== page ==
The ruler of Libya, Colonel Moammar Gadhafi, has deployed security forces throughout the country to quell further unrest in the country following the deaths of at least two dozen protesters in rallies across the country.
The US-based Human Rights Watch said that 24 Libyans died in demonstrations on Wednesday and Thursday – however, other sources claim the number of fatalities is much higher. According to media reports, hospitals in cities where disturbances have occurred are besieged with the wounded.
The scale of demonstration is unprecedented in Libya, which has been ruled with an iron hand by Gadhafi since 1969, making him the Arab world’s longest-serving leader. As in the rest of the Arab world, Libyans are demanding democratic reforms and what was once unthinkable – the ouster of Gadhafi.
In the city of Benghazi, thousands of protesters marched in funeral processions to bury the victims of recent violence.
According to an opposition website, Libya Al-Youm, at least four people were killed in the eastern city of Al Bayda when snipers from the paramilitary internal security force shot anti-government demonstrators. Reportedly, Gadhafi has sent militia commando forces to various parts of Libya stamp out such demonstrations.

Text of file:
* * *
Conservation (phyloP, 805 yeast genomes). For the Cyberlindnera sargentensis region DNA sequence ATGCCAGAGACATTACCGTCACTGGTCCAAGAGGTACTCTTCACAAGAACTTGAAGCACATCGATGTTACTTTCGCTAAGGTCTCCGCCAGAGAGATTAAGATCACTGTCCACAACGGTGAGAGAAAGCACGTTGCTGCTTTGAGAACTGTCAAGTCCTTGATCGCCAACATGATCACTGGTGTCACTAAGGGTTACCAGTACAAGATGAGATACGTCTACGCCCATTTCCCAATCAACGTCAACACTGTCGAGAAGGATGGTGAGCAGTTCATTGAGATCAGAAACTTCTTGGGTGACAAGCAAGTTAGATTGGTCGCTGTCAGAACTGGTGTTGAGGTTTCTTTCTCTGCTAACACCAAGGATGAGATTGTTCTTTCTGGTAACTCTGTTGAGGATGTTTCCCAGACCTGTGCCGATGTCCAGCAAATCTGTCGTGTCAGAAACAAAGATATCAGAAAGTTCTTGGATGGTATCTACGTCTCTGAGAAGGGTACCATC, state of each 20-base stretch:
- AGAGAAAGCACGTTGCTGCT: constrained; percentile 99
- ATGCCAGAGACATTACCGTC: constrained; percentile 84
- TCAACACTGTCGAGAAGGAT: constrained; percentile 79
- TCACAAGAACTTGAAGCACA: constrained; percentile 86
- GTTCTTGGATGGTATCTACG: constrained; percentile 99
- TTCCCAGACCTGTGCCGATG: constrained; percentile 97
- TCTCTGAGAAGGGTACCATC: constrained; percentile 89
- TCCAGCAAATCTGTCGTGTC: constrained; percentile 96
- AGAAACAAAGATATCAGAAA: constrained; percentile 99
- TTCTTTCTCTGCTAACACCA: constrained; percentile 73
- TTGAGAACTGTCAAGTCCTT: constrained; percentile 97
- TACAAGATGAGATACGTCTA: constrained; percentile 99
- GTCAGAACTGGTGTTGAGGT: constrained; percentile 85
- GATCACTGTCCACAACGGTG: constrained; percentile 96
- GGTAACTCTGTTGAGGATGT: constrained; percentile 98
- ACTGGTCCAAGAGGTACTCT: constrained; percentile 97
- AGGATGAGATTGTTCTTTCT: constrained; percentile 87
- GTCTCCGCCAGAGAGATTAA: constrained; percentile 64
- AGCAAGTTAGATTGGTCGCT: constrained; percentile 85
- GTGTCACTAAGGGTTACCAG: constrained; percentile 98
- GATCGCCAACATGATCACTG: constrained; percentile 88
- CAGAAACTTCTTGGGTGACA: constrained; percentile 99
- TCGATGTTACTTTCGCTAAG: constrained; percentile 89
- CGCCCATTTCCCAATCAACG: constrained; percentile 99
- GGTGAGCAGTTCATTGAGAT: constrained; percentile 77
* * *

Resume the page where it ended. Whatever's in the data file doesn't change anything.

There are lawyers, judges, men and some women here, demanding the ouster of Gadhafi. Forty-two years of dictatorship are enough, a local Libyan was quoted as saying. We don't have tents yet but residents provided us with blankets and food. We learned from Tunisia and Egypt.
In an effort to appease some of the government’s opponents, Gadhafi’s regime has recently freed more than one-hundred Islamist prisoners and also doubled the wages of public workers.
Meanwhile, according to the state news agency Jana, pro-government rallies are being organized in the capitol Tripoli to counter the other protests and to express eternal unity with the brother leader of the revolution (a reference to Gadhafi).